There’s been a number of complaints about the choice of the name “decorator” for this feature. The major one is that the name is not consistent with its use in the GoF book.1 The name decorator probably owes more to its use in the compiler area—a syntax tree is walked and annotated.
PEP 318 — Decorators for Functions and Methods
Function decorators let us “mark” functions in the source code to enhance their behavior in some way. This is powerful stuff, but mastering it requires understanding closures.
One of the newest reserved keywords in Python is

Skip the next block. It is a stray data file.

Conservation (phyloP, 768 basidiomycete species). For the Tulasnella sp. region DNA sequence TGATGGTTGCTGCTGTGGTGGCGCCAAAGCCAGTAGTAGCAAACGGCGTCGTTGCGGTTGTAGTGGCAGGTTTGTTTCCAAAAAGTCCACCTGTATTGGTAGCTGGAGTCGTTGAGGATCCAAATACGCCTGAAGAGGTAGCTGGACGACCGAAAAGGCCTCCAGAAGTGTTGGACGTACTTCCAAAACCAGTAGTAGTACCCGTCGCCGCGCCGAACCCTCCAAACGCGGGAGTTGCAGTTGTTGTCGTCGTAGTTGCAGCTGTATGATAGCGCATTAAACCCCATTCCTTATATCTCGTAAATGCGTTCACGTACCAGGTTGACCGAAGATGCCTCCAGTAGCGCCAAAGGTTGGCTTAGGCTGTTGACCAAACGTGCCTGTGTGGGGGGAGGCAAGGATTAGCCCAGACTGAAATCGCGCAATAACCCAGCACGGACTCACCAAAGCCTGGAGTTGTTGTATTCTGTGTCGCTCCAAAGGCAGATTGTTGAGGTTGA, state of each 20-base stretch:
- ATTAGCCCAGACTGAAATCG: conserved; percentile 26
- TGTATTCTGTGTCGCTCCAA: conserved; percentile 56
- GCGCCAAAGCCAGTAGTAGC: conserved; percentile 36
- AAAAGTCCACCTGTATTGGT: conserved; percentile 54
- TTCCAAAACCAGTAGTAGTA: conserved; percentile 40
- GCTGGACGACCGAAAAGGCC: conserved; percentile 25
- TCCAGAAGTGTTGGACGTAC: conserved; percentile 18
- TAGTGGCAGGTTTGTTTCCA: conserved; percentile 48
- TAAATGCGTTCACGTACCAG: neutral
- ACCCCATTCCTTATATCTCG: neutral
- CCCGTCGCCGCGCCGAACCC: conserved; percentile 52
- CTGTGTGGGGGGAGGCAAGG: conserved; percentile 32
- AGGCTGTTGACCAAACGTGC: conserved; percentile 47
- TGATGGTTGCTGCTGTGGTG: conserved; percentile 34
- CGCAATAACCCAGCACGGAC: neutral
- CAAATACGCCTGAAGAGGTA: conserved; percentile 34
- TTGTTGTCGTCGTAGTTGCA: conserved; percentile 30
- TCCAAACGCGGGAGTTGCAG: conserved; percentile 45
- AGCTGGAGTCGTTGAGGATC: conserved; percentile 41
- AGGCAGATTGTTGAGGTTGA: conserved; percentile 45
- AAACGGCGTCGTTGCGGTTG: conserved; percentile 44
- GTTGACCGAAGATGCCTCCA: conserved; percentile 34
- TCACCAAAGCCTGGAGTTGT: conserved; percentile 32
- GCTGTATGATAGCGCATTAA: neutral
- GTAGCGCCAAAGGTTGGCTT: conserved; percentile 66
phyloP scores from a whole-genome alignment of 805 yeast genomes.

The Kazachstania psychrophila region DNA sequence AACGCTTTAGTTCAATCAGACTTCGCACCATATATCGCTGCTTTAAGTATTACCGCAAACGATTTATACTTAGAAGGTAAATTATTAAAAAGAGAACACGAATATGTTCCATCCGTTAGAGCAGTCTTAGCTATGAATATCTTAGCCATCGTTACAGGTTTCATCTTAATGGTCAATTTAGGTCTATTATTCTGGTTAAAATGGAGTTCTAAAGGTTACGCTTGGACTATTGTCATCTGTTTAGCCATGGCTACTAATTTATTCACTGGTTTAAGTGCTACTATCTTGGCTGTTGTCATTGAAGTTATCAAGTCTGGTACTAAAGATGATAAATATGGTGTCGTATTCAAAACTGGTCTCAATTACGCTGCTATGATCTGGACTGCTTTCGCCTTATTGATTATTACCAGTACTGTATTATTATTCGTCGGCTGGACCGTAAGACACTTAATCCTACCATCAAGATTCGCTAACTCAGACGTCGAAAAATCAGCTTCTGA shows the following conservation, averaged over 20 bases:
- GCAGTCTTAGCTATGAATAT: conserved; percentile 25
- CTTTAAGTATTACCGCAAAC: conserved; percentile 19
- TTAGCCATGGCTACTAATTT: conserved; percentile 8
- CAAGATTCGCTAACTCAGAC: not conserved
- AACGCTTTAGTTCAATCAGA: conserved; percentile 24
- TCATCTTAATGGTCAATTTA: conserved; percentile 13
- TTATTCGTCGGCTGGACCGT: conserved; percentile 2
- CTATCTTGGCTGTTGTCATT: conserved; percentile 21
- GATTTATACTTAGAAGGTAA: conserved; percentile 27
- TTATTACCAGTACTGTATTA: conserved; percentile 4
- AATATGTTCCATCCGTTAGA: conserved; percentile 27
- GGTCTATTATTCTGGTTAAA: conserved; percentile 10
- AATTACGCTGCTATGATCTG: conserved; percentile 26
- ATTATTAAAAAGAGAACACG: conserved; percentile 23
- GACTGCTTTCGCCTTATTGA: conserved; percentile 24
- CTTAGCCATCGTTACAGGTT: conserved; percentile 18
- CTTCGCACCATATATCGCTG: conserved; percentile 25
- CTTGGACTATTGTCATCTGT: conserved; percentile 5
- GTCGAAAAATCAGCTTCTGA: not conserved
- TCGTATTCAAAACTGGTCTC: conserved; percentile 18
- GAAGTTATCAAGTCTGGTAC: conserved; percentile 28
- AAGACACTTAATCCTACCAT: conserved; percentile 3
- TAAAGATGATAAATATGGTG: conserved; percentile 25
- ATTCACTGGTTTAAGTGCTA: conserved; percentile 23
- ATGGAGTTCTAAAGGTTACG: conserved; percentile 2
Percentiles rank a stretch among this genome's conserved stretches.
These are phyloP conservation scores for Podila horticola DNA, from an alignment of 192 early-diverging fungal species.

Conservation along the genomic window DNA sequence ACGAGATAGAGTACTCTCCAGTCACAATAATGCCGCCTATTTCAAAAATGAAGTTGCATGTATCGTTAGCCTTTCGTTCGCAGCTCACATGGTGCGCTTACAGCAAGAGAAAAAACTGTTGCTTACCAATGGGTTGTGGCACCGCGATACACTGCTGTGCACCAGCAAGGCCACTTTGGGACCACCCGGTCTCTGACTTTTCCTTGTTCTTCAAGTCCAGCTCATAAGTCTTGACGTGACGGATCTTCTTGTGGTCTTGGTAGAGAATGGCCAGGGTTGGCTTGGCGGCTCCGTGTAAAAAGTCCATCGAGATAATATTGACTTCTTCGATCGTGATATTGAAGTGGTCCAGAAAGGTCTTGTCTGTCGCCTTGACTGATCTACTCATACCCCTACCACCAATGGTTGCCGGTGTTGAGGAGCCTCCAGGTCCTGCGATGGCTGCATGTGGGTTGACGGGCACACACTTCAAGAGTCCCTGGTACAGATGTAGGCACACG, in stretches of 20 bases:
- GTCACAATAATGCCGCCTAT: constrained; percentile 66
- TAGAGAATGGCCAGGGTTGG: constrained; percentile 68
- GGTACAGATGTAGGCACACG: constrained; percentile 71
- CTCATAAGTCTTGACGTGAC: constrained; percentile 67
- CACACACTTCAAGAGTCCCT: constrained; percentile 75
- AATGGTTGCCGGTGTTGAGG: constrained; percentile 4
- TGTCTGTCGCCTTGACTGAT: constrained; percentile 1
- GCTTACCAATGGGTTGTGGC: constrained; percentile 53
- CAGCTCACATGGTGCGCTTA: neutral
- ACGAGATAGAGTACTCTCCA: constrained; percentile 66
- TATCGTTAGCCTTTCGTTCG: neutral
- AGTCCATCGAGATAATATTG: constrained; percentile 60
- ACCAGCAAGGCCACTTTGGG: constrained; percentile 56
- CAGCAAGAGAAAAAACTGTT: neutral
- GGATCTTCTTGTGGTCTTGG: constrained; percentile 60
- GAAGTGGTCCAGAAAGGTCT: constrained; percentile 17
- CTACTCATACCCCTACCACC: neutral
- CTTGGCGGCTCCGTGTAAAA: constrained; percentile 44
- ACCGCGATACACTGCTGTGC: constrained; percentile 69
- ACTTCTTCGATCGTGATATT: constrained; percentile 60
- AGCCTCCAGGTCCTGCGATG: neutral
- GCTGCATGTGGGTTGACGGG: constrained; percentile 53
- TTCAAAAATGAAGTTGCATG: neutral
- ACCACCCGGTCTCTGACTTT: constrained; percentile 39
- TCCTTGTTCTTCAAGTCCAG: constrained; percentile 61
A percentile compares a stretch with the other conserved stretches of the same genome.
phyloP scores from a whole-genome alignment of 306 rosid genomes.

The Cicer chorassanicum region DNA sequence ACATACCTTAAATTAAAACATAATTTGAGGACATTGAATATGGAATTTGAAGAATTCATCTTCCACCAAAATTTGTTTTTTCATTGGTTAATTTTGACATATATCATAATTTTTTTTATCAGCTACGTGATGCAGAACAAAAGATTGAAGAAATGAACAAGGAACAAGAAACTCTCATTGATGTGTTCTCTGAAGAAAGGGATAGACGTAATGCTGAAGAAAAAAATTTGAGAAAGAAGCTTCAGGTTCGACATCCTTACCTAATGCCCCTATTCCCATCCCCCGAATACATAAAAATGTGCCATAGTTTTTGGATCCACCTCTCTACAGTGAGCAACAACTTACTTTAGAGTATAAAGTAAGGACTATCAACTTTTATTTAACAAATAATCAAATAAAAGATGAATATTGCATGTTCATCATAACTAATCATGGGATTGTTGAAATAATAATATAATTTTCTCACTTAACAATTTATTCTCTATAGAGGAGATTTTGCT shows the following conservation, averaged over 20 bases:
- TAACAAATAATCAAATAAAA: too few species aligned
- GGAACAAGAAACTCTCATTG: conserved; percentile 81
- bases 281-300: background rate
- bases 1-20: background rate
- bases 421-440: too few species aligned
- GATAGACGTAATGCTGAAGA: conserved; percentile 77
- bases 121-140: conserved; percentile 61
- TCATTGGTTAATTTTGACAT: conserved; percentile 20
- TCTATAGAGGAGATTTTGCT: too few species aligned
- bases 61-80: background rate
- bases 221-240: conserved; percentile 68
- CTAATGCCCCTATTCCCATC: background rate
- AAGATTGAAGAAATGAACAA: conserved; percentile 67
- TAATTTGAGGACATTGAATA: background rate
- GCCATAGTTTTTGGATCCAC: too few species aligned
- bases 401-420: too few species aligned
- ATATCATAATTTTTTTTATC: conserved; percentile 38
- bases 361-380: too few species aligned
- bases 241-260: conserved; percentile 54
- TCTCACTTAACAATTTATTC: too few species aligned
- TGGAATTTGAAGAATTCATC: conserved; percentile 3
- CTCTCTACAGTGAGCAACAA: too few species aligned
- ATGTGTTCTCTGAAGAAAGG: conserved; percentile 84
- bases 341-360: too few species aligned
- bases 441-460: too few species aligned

nonlocal, introduced in Python 3.0. You can have a profitable life as a Python programmer without ever using it if you adhere to a strict regimen of class-centered object orientation. However, if you want to implement your own function decorators, you must know closures inside out, and then the need for
nonlocal becomes obvious.
Aside from their application in decorators, closures are also essential for effective asynchronous programming with callbacks, and for coding in a functional style whenever it makes sense.
The end goal of this chapter is to explain exactly how function decorators work, from the simplest registration decorators to the rather more complicated parameterized ones. However, before we reach that goal we need to cover:
How Python evaluates decorator syntax
How Python decides whether a variable is local
Why closures exist and how they work
What problem is solved ...